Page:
This week I talk with Kathy Russin, the Military Sexual Trauma Program Coordinator for the Department of Veterans Affairs in Maine. She talks about the prevalence of Military Sexual Trauma among veterans, and explains that it is not limited to rape, and affects both men and women. She explains how MST is different from combat PTSD in its impact, and talks about the many ways it can make leading a normal life very difficult.
This week’s show is the second half of my conversation with Ruth Moore, a survivor of Military Sexual Trauma, and the namesake of the Ruth Moore Act, a piece of pending legislation which would remove some of the current barriers to treatment and justice for survivors of MST. This part of the interview covers Ruth’s path to personal healing after returning from overseas duty, and her choice to share her story publicly and before congress in the hope of bringing change.
This week we begin a new series on PTSD among women veterans. My guest is Ruth Moore, who tells the story of being sexually assaulted by her commanding officer in the Navy. She describes a chilling scenario in which she is ostracized and punished for seeking help, and feels she can trust no one on the remote overseas base where she is stationed. Eventually she finds a way to escape, but as she explains, there are thousands of other young soldiers who are not as fortunate.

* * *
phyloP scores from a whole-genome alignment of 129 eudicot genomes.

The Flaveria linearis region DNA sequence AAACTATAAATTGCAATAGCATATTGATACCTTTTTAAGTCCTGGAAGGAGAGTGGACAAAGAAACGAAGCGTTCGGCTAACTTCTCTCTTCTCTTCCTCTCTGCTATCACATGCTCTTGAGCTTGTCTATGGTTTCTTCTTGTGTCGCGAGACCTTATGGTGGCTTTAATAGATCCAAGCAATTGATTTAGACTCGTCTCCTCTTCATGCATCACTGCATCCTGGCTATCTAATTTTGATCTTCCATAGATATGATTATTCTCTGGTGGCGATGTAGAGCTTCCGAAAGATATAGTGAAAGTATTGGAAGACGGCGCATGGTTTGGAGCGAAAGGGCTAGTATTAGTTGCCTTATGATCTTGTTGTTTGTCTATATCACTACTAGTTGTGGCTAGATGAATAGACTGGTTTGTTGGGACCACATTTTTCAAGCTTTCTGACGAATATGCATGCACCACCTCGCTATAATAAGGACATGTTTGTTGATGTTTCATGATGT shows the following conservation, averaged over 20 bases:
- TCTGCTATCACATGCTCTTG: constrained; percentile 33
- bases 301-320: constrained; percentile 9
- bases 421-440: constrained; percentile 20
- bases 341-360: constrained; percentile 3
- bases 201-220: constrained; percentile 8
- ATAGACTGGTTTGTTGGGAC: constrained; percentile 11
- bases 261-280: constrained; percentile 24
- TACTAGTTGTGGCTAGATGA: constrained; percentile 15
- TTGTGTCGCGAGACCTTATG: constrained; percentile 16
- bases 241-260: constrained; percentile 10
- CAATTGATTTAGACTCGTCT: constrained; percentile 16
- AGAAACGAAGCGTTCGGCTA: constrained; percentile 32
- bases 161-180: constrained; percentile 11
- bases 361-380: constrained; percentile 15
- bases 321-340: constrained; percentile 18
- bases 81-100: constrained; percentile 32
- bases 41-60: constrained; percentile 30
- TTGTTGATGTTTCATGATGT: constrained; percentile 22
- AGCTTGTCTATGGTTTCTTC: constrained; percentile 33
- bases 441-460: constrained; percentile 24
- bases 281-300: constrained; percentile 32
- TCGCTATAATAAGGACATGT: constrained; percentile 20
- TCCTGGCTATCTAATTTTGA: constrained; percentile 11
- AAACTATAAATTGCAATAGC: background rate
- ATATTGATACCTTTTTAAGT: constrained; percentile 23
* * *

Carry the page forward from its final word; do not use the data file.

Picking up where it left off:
An interview with Pete MacMullen, the Suicide Prevention Coordinator for the VA in Maine. Pete describes the painful readjustment recently returned vets face in trying to relate to their peers. He describes their struggle with post traumatic stress disorder, living with constant fear for their life, and feeling haunted by memories of loss of friends, as well as by memories of having killed others. He describes warning signs of suicide risk for families and ways in which he tries to help young vets lift the self-judgment and isolation they struggle with.